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What do you give the person in therms of anticoagulation if they have had an ishcaemic stroke and atrial fibrillation

- Aspirin 300mg OD for 2 weeks then lifelong anti-coagulation


what anticoagulation should you give following a stroke

- warfarin or a direct thrombin factor Xa inhibitor should be given
- antiplatelets should only be given if needed for the treatment of other comorbdities
- in acute stroke patients in the absence of haemorrhage anticoagulation therapy should be commenced after 2 weeks


A 34-year-old IVDU presented to the Emergency Department due to fever, chills and feeling unwell. Examination revealed vesicular breath sounds, S1 & S2 heart sounds with a murmur.
which following criteria is useful

- fever and a new murmur = so likely bacteria endocarditis thus the duke criteria


Name one thing a CPTA is contraindicated in

- renal impairment - thus do a V/Q scan instead


What needs to be shown on an ECG in order for a STEMI to take place

- ECG changes for thrombolysis or PCI ST elevation of >2mm in 2 or more consecutive anterior leads (V1-V6)
- ST elevation of greater than 1mm (1 small square) in greater than 2 consecutive inferior leads (II, III, avF, avL)
- or a New left bundle branch block


What valve do IV drug users commonly affect in infective endocarditis

- The tricuspid valve


After starting an ACE inhibitor...

After starting an ACE inhibitor, significant renal impairment may occur if the patient has undiagnosed bilateral renal artery stenosis


What do you give when the patient has bradycardia

- IV atropine - patients with bradycardia and signs of shock require 500 micrograms of atropine repeated up to max of 3mg
- after 3mg of atropine the next step is using transcutaneous pacing


In tachyarrhtyhmia when do you do DC cardio version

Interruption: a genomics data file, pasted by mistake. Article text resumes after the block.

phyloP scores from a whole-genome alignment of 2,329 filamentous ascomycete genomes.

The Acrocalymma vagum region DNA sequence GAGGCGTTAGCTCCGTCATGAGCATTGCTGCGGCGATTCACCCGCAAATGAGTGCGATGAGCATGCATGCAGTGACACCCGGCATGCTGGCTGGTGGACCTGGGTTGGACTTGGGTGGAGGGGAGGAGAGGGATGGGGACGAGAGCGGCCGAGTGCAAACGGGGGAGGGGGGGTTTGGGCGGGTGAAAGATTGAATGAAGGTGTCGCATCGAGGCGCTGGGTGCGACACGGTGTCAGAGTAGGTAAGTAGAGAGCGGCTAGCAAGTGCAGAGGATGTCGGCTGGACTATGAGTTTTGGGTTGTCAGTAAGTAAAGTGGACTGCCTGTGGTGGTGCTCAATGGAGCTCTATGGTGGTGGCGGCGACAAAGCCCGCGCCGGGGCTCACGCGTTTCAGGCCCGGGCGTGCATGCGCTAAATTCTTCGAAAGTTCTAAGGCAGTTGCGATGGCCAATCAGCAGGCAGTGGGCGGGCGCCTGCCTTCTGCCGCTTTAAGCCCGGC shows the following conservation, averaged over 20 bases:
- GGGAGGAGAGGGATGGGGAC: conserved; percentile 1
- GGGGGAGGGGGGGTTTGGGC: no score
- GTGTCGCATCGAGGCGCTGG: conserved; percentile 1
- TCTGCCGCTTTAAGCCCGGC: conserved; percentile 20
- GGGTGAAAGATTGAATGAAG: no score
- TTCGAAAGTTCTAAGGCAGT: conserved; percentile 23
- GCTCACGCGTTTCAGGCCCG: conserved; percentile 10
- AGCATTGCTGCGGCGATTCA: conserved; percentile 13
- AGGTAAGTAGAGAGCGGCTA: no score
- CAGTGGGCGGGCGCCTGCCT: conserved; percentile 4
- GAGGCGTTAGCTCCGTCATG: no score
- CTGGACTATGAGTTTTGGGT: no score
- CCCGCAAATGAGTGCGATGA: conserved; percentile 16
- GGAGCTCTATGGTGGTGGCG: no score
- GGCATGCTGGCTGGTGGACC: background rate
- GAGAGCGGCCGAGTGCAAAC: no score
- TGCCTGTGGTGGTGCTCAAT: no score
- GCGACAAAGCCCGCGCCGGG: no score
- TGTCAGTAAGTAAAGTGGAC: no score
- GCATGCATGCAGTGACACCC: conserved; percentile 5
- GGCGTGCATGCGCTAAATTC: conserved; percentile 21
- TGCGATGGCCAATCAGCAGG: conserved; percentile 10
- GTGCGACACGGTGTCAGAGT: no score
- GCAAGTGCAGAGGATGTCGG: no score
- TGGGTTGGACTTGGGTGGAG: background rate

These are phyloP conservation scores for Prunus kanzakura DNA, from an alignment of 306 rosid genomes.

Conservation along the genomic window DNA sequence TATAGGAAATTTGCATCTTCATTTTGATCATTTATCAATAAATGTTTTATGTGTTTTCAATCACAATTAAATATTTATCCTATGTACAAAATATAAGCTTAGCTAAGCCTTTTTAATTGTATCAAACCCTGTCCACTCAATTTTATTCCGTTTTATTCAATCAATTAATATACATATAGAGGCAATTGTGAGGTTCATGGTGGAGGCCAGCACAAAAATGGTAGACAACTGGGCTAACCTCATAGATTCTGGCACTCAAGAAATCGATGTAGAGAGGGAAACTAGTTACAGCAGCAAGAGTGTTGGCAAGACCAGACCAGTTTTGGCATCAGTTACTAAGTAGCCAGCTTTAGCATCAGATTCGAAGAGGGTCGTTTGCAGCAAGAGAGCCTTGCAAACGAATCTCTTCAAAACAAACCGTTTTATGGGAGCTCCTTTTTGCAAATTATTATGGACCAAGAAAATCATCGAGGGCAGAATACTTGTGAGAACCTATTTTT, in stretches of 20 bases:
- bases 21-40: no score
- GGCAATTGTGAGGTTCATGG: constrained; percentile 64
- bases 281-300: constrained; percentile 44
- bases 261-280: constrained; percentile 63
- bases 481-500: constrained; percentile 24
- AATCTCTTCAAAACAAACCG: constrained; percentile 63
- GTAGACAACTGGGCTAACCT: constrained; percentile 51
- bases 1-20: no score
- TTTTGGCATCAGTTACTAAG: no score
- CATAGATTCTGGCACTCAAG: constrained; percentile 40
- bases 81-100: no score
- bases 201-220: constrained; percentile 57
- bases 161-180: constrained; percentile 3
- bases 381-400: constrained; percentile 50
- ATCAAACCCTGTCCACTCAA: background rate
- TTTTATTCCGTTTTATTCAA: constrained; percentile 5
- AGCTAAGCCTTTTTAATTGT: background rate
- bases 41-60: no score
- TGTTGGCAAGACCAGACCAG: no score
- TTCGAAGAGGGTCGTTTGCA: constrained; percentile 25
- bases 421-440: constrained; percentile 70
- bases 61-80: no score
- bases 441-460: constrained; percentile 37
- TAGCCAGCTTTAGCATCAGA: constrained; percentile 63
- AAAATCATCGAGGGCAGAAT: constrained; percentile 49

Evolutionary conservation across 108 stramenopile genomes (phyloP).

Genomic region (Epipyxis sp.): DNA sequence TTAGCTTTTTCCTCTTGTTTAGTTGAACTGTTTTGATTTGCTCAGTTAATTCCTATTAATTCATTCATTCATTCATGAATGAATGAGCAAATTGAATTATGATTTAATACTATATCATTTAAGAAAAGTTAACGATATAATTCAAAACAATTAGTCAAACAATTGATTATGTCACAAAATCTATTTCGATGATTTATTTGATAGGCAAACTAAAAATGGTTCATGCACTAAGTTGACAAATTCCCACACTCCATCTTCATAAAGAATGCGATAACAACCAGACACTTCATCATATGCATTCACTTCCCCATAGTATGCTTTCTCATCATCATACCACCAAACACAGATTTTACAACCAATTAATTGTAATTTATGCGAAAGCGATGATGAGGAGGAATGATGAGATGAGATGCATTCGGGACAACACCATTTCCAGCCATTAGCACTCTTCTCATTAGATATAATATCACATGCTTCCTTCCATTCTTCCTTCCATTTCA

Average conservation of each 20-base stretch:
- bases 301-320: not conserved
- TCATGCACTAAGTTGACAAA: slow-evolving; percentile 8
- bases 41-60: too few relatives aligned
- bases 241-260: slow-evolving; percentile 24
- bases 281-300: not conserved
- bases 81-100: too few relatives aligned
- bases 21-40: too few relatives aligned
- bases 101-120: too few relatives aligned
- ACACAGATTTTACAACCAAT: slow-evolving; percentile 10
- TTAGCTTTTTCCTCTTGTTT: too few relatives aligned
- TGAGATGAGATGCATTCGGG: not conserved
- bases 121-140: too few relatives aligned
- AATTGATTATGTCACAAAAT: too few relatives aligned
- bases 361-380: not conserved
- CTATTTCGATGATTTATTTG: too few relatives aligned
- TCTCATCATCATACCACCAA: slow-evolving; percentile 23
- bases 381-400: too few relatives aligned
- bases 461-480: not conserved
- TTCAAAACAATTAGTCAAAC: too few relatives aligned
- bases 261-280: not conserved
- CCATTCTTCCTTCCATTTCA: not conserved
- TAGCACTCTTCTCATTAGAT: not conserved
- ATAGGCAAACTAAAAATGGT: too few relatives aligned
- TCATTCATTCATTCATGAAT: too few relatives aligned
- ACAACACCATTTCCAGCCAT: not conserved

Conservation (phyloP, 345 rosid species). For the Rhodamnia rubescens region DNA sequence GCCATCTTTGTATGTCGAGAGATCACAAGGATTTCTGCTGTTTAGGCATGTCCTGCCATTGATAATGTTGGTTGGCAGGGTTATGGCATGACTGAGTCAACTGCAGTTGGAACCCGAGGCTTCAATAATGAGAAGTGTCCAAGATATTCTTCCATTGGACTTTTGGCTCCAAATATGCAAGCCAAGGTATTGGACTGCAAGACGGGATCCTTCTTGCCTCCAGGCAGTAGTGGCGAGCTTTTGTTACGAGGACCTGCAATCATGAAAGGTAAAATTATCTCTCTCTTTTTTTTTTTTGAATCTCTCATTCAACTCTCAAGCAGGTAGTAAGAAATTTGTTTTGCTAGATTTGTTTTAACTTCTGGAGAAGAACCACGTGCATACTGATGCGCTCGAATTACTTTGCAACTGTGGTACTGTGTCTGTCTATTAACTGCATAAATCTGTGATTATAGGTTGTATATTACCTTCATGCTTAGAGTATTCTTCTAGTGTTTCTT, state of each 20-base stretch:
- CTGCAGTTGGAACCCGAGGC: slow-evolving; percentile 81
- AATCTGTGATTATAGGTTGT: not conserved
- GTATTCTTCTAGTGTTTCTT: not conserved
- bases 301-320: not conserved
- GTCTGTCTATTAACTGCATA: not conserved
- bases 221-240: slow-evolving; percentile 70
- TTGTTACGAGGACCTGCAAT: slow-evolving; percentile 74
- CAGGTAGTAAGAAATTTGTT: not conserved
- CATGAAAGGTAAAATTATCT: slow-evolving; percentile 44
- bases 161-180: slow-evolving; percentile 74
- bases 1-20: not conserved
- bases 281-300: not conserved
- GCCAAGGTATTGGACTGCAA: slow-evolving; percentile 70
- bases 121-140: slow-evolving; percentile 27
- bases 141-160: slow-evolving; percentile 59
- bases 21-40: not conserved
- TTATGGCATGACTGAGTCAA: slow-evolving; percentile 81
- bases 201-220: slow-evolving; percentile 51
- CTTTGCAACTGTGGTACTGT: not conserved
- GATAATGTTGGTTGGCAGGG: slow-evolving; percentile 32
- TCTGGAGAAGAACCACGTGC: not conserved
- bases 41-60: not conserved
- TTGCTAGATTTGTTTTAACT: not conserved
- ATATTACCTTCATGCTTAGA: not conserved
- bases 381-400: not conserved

- do DC cardio version when systolic BP is <90 mmHg
- Shock signs
- syncope
- MI
- heart failure


First line treatment for PE



First line management of acute pericarditis

- NSAID and colchicine


How does a posterior MI look like on an ECG

- A posterior MI causes ST depression not elevation on a 12-lead ECG


What is Dressler syndrome

Dressler syndrome fits the presentation and the time frame in this instance. It is a condition characterised by an autoimmune response mounted by the body after injury to myocardium or pericardium, in the case of this gentleman - a myocardial infarction. The condition comprises of fever, pericarditis, pleuritic pain +/- pericardial effusion. Dressler syndrome usually occurs between 2 -3 weeks after the initial injury, but can also present a few months later.


A 67-year-old male is returned to the ward following a successful cardiac catheterisation procedure. He had presented earlier in the day with an ST-elevation myocardial infarction and was taken straight for primary percutaneous coronary intervention. One hour later, he develops shortness of breath and chest pain. An electrocardiogram (ECG) is performed showing tachycardia with associated narrow QRS complexes which vary in amplitude across all leads.

What is the most likely cause of this patient's presentation?

Cardiac tamponade
- Electrical alternates is suggestive of cardiac tamponade